But if "Tékitoi" scorns "the rotters" on both sides of the global divide - with more than a few choice words for the Bedouin from Texas - the bulk of its messages are directed at Mr. Taha's fellow Arabs. "Lli Fat Mat!" rails against Arab nostalgia and attachment to ancient grievances. ("Leave the past to the past!"; "The last have been buried!"; "Don't hurt anyone! Don't be jealous of anyone!"; "Turn the page!") "Dima" ("Always"), a jittery, electronica-streaked ballad that Mr. Taha wrote with Mr. Hillage and Brian Eno, cries out from the diaspora to Arabs suffering under repressive regimes: "If you sang what I sang, they'd chase you/If you wrote what I have written, they'd burn you."
The words are poignant, but Mr. Taha is keenly aware that they may not reach their intended audience. He estimates that only about 10 percent of his fan base is Arab. Though he has given concerts in Beirut, and played for an ecstatic Palestinian audience in Bethlehem, he rarely performs in Arab countries. "In general, Arab regimes don't like large gatherings that they can't control," he says.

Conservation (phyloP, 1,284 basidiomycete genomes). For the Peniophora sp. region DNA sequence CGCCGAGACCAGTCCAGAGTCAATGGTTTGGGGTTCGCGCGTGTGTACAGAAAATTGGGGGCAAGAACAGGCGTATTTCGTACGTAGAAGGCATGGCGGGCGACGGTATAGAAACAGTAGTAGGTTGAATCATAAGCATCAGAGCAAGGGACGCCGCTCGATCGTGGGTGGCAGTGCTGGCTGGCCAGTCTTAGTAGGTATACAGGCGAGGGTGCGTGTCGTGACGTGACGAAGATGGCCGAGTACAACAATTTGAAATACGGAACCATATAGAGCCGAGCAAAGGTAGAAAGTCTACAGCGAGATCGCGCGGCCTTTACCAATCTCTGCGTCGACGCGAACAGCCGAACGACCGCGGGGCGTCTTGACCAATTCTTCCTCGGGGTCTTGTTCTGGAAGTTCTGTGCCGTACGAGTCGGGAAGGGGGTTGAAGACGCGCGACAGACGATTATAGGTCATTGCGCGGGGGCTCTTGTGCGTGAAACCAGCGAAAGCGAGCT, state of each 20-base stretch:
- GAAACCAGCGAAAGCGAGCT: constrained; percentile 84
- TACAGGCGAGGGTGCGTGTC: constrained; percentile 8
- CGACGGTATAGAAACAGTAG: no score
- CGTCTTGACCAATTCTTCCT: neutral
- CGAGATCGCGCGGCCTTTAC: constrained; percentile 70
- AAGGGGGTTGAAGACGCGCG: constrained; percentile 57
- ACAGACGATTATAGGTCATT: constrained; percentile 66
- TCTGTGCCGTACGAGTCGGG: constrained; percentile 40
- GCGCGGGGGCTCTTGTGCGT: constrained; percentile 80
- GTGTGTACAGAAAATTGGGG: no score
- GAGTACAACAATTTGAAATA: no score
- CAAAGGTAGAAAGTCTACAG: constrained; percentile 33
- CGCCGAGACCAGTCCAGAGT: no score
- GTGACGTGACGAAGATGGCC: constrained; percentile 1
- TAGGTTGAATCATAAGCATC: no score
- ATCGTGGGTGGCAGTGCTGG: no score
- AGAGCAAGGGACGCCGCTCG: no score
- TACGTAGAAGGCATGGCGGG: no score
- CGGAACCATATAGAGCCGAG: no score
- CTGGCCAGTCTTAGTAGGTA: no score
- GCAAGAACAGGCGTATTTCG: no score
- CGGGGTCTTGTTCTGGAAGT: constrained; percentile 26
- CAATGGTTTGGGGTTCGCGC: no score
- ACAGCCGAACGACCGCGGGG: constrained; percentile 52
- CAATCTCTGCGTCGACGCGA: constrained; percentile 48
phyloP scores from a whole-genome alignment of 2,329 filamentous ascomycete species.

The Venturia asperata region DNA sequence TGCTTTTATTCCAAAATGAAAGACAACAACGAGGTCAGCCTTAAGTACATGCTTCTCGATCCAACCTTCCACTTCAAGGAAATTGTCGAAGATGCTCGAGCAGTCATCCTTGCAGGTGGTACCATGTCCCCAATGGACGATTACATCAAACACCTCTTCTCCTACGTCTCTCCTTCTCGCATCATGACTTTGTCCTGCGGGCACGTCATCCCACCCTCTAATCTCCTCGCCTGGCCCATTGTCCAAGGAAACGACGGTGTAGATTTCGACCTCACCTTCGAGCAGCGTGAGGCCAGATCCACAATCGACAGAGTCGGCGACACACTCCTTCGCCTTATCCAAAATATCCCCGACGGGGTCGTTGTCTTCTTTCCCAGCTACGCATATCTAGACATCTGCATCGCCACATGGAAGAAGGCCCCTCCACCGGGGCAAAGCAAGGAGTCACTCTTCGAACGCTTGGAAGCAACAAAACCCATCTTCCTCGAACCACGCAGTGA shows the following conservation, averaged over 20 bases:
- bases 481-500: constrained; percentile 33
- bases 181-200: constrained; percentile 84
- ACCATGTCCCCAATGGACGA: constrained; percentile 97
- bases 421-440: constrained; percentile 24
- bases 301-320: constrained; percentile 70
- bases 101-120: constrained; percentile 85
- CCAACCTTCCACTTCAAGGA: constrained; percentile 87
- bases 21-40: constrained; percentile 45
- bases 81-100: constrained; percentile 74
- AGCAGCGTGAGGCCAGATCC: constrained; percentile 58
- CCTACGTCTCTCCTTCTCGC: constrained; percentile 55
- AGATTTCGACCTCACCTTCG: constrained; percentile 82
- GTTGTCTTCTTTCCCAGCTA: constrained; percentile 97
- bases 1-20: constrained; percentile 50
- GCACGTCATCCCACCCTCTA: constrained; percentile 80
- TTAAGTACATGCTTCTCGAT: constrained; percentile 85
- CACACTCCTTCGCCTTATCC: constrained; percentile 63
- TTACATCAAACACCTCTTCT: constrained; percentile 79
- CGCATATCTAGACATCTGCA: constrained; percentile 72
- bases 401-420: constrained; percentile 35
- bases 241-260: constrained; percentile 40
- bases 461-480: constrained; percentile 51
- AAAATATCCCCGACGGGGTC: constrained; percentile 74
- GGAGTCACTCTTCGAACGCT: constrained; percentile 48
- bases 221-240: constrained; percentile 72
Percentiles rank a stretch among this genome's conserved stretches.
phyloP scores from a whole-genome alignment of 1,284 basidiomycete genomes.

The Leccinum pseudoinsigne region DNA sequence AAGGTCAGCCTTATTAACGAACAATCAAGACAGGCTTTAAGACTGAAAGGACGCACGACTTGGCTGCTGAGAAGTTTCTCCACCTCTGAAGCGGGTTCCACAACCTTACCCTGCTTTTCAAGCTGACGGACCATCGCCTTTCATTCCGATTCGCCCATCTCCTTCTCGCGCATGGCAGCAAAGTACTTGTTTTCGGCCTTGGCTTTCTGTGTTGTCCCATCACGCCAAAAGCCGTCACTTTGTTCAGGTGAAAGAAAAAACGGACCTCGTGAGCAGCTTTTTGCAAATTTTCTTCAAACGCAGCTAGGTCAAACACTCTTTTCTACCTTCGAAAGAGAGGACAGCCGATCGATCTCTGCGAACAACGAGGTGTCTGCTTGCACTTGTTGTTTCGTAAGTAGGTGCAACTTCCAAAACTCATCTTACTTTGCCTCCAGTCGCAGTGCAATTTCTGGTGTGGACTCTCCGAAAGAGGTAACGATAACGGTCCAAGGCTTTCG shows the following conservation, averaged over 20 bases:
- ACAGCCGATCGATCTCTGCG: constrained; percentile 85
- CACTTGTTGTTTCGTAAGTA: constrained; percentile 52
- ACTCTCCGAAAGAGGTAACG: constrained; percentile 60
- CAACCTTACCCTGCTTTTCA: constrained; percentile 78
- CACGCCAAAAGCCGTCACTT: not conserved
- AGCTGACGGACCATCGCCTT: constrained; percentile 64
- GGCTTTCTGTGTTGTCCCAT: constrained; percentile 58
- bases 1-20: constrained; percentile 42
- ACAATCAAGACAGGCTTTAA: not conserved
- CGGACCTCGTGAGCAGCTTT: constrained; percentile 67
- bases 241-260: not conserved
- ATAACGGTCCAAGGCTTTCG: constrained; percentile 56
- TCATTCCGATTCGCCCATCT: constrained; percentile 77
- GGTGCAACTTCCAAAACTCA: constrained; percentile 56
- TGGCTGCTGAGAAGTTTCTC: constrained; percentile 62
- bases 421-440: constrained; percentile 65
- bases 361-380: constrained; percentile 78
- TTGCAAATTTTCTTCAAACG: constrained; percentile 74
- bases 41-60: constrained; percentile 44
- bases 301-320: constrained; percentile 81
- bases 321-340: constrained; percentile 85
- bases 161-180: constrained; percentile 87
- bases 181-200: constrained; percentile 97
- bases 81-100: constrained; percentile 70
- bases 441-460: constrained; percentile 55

Those governments aren't likely to be thrilled with songs like "Safi," the album's centerpiece. "Our culture is not democratic, they have neutered the people!" Mr. Taha sings. "There is no right to speak! Neither law, nor consideration!"
The song, he says, was inspired by watching Al Jazeera television. "I'm speaking in the first place about Arab culture, of course," he continues. "At the same time, it's a general protest. There are democracies where the same types of crimes are taking place as in Arab dictatorships - democracies that are losing their way. It's a very frightening time."
That sense of dread pervades "Tékitoi." "War is everywhere," Mr. Taha says. "Afghanistan and Iraq, I feel it's just the beginning." Yet a kind of utopianism is built into his hybrid music, which he calls "Western music read from right to left," a reference to how Arabic is read. And flashes of hope surface even in his bleakest songs. "I like joyous love!" he cries in "Safi." "As for me, my heart is pure! Joyous!"